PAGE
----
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Homework Help: CDF of minimum of N random variables.

  1. Nov 11, 2016 #1
    There's this problem that I've been trying to solve. I know the solution for it now but my initial attempt at a solution was wrong and I can't seem to figure out the mistake with my reasoning. I'd appreciate some help with figuring this one out.

    1. The problem statement, all variables and given/known data
    I have a set of random variables drawn independently from a distribution. And a new random variable.

    [tex]Z = min\{X_1, X_2, ... X_N\}[/tex].

    Each [itex]X_i[/itex] has the pdf [itex]f_X(x)[/itex] and CDF [itex]F_X(x)[/itex]

    What I want to do is to find the CDF (and then the PDF) of Z.

    3. The attempt at a solution
    So here's what I tried first.

    [tex]P(Z<z) = P((\exists i\ s.t\ X_i < z) \cap (X_j > z\ \forall j \neq i)) [/tex]
    [tex] P(Z<z) = \left(\sum_{i=1}^{N}P(X_i < z)\right) \left( \sum_{j=1, j\neq i}^{N}P(X_j < z) \right)[/tex]
    [tex] P(Z<z) = N(N-1)F_X(z)(1-F_X(z))[/tex]

    But I know this is wrong because I did some research and I know that the correct (and easier) way to do it is to find [itex]P(Z > z)[/itex]. The actual answer is [itex]1 - (1 - F_X(z))^N [/itex].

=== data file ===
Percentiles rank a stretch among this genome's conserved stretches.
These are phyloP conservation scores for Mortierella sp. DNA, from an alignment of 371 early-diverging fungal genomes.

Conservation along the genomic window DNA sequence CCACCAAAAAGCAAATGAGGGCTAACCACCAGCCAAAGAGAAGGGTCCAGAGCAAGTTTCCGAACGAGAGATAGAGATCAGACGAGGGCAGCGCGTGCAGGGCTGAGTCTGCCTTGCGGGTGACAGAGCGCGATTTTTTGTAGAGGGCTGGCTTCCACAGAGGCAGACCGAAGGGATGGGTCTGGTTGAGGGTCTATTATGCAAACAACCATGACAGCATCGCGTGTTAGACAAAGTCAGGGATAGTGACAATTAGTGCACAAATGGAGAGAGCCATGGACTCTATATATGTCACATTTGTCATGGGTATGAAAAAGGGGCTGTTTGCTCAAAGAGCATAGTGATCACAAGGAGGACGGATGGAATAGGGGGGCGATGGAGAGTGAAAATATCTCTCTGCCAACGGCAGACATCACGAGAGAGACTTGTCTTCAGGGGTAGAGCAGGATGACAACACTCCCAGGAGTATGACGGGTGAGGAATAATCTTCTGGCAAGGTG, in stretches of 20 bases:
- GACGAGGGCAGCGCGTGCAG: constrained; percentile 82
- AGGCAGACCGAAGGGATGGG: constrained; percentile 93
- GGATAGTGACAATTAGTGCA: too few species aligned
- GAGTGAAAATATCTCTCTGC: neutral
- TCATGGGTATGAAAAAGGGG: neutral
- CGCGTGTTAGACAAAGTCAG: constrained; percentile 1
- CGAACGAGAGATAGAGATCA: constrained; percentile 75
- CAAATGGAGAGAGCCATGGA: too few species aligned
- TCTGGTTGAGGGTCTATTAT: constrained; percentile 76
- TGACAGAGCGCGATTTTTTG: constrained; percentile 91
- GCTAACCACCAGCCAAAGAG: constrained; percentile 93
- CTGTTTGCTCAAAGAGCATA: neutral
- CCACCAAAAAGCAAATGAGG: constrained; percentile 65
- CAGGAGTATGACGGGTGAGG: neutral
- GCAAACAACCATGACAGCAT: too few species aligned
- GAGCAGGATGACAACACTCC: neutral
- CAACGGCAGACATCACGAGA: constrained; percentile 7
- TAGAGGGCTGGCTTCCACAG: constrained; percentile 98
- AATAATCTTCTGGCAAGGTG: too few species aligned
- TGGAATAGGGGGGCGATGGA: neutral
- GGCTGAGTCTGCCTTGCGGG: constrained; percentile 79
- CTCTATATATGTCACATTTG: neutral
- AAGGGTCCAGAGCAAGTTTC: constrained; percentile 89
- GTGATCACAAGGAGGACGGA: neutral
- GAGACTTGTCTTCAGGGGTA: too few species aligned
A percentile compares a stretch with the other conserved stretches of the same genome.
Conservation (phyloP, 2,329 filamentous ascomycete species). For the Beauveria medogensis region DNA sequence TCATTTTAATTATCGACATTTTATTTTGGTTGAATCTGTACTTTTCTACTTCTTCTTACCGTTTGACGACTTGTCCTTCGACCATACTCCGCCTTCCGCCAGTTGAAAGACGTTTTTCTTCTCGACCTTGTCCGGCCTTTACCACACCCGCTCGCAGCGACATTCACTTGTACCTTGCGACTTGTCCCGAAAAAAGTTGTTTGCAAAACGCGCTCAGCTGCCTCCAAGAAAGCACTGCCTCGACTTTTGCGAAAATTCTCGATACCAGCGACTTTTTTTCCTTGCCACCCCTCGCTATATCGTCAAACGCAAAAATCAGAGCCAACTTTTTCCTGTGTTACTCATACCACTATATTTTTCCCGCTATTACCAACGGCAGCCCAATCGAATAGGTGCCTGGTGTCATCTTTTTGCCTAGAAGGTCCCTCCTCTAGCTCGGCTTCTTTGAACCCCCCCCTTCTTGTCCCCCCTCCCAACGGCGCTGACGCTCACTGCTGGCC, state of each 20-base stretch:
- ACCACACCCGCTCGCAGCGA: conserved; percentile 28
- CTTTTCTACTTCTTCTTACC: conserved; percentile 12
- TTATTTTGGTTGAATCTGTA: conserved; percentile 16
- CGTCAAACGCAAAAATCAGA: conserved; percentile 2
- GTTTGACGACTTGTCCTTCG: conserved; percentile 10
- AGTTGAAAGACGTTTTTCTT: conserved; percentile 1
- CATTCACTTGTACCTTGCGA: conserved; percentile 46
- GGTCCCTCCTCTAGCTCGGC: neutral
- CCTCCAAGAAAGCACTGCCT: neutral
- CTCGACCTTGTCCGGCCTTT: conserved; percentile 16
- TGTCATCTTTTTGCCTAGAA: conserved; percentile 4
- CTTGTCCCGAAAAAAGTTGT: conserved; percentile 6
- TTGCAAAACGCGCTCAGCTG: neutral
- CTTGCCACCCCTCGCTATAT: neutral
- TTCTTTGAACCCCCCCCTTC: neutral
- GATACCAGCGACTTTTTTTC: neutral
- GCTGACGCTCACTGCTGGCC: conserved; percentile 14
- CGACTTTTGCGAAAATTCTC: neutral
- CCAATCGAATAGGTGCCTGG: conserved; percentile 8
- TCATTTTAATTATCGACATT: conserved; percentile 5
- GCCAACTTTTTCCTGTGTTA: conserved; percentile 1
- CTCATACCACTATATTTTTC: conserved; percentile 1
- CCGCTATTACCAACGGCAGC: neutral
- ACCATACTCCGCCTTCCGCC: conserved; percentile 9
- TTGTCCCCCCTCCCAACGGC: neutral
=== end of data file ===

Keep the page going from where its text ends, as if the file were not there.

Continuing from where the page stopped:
Can someone help me find the flaw in my reasoning?
  2. jcsd
  3. Nov 12, 2016 #2

    Ray Vickson

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    Science Advisor
    Homework Helper

    You are claiming that ##Z < z## if and only if exactly one of the ##X_i## is ##< z## while all of the others are ##> z##. This claim is false: ##\min\{3,4,5 \} < 10## but none of 3,4 or 5 is > 10. Also, ##\min \{3,4,5 \} < 4.5 ## but only one of the entries exceeds 4.5.

    Also: be careful of inequalities. The usual definition of CDF is ##P(Z \leq z)##, with a non-strict inequality. Some authors (very few) write the CDF as ##P(Z < z)##, but in that case the complementary probability is NOT ##P(Z > z)##, but rather, ##P(Z \geq z)##. Of course, it makes no difference when you are dealing with continuous random variables having densities (as you seem to be), but if you want to deal with discrete, or mixed continuous-discrete random variables, then you must be very careful. The easiest way to be careful is to learn some rigid rules right from the start of your studies.
    Last edited: Nov 12, 2016
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